Later than planned, well, the whole concept of planning erodes like the barren soil of deforestated plains, we leave for Kogelo, the village where Obama’s grandmother and aunt live. I must tell you straight away it’s a publicity thing. Visiting this village, saying hello to the grandmother of the officially most powerful man – i don’t know. Maybe I am wrong. We take a matatu under the hot sun, followed by a ride on three motorbikes that brings us to the gate of the Obama estate. An officer asks us to write our names in a book that we are not allowed to go through. After all, we could identify the names of the visitors and do God knows what. Maximum security. The grandmother is taking lunch and she is not very strong now because she has malaria. Nevertheless, she comes to shake our hands and kindly asks us if we have any questions. I don’t want to bother her introducing to the idea of Charity Travel, and neither do I want to ask to confirm the cliché that she is proud of her grandson. But Phillip tells Obama’s aunt about our movement and they’ll be in touch. After all, there were a couple of Swiss guys installing solar panels here, and our orphanage wants one of those.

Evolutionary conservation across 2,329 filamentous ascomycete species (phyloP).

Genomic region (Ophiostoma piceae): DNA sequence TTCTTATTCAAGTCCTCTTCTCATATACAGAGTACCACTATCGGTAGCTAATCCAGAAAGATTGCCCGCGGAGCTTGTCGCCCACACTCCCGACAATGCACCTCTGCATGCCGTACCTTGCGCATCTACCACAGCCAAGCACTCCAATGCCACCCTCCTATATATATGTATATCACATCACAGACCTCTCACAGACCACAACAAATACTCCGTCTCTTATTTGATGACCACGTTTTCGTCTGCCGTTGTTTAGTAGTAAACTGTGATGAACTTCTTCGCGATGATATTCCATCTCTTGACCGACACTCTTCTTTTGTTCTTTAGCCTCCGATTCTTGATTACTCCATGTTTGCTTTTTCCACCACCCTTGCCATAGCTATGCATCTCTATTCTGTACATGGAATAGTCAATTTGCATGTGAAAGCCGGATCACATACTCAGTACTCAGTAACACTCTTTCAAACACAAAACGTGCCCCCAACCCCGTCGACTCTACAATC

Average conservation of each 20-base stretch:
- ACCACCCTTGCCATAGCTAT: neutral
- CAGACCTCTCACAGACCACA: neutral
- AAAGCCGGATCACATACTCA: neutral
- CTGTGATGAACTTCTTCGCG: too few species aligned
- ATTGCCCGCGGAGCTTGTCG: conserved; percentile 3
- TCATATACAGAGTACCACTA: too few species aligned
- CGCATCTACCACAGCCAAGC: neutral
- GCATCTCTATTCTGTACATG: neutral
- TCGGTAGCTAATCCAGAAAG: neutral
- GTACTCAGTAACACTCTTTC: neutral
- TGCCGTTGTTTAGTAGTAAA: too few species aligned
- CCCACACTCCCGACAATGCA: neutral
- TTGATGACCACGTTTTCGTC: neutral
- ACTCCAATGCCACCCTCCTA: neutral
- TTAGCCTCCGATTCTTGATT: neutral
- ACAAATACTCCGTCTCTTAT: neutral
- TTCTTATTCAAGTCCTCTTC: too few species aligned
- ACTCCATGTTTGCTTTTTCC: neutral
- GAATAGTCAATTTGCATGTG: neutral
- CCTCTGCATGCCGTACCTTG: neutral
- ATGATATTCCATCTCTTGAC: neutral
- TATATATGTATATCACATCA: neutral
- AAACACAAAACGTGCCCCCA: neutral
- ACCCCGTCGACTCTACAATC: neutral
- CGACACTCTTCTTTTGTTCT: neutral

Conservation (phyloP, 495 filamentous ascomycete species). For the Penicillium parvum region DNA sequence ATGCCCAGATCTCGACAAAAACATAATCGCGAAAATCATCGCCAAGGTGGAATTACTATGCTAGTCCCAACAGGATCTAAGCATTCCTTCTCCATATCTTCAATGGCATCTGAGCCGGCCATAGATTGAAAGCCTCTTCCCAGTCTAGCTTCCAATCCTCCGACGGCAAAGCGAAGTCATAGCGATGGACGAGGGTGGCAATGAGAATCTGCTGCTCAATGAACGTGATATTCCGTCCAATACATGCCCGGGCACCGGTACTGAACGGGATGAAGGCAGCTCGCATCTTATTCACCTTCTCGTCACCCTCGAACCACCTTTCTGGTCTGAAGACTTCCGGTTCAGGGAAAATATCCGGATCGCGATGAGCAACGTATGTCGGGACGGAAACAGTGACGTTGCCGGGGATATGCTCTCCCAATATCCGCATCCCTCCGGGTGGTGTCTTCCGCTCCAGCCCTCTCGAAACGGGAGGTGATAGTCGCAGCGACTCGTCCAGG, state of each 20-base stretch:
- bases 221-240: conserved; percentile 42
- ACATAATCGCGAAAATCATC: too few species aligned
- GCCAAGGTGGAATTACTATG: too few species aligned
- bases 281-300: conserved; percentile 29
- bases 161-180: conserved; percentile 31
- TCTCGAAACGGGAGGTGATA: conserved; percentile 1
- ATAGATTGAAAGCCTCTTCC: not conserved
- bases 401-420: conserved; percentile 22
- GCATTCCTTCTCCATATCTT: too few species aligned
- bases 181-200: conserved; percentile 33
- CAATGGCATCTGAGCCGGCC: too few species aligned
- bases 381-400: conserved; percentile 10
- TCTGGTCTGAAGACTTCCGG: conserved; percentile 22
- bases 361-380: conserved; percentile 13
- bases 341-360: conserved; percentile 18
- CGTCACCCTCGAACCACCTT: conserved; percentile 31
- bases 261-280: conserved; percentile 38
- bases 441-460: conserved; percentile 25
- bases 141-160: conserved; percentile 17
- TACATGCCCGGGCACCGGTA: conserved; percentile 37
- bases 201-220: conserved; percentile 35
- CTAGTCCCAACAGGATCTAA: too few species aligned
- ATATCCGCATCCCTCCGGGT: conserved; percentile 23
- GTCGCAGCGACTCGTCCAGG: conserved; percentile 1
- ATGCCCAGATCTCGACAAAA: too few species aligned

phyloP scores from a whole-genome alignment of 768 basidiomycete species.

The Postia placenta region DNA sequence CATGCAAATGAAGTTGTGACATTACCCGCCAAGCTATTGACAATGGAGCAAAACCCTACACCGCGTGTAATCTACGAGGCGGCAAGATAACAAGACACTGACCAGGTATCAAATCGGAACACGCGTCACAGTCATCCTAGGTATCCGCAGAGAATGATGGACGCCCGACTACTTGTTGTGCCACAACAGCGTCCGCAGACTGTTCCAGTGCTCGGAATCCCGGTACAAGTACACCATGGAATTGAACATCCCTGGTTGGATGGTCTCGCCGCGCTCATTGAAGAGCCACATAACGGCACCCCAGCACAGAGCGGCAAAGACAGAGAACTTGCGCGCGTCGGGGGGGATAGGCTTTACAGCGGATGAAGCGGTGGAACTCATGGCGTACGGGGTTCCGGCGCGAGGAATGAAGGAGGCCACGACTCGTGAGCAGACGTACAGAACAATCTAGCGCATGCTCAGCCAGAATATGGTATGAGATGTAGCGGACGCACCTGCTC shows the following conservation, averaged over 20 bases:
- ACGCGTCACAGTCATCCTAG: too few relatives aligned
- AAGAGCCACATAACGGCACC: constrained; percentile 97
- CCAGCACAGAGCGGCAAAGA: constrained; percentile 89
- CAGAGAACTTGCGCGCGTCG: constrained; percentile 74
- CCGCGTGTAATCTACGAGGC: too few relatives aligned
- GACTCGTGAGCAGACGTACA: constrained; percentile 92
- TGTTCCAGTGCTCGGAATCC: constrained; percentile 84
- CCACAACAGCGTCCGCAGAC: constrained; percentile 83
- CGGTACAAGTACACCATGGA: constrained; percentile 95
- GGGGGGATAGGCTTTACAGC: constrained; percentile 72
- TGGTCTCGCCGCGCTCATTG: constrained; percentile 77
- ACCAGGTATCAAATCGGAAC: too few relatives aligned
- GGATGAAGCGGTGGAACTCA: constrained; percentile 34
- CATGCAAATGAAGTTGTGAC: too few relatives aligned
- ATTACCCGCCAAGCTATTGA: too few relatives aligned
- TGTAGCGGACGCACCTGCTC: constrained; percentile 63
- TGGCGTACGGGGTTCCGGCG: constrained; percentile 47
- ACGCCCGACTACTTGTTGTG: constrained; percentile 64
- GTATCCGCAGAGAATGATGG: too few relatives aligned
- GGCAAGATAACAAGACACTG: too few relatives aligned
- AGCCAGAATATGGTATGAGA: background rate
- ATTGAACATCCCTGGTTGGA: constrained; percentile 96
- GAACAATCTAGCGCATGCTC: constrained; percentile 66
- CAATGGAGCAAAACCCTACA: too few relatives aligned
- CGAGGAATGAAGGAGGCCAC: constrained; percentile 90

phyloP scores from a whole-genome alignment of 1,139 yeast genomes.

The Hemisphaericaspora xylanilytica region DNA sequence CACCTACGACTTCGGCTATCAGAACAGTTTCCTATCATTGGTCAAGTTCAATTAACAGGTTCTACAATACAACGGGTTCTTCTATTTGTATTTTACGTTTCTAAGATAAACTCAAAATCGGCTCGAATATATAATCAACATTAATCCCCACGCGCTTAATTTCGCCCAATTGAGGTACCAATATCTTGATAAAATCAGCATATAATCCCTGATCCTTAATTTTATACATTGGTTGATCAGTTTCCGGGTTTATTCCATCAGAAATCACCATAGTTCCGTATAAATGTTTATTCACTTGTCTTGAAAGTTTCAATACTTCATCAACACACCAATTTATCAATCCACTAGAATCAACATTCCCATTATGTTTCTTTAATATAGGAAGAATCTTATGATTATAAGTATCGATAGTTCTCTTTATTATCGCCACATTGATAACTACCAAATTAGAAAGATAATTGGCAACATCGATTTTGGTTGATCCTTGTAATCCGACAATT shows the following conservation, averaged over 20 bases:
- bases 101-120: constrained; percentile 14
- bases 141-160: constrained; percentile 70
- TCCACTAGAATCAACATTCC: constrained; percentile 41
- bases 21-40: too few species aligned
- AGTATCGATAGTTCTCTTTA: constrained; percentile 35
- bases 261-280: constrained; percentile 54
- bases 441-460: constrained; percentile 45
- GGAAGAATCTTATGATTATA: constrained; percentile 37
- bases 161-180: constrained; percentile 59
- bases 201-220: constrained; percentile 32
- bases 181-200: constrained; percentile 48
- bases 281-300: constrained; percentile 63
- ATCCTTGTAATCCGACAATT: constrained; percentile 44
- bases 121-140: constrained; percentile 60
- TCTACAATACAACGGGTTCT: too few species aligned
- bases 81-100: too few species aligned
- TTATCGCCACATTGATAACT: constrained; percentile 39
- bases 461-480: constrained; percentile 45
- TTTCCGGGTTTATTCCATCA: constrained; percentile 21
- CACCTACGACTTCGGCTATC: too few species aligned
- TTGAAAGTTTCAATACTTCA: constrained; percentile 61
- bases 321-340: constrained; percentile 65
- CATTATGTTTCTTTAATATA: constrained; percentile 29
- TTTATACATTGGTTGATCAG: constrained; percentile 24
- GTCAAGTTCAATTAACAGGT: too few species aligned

Mrs. Obama is very kind and patient, and visibly enjoying her routine job of greeting visitors from around the world. There are a few other visitors around that are seated in a neat circle as Mrs. Obama asks everyone to introduce himself. This cannot capture the experience, which was not surreal but could be seen as surreal because of the bloodties to Mr. president. I fail here to put my emotion to paper and would like to ask you to look at my other venture, Charity Travel, that is equally dilettant, but keeps me going for a couple of years. At least. Just don’t read this blog, read another one.
The visit has a serene atmosphere. We see the graves of Obamas forefathers and take plenty of photos with his grandmother, just like every other visitor. The motorbike has a plug problem so we get a ride back. In the car I tell about Charity Travel again, and harvest the thick grain of praise again. Another matatu brings us to Kisumu where we arrange ourselves with the virtual world and Yeon and I skip a sweaty rave. No words – no air.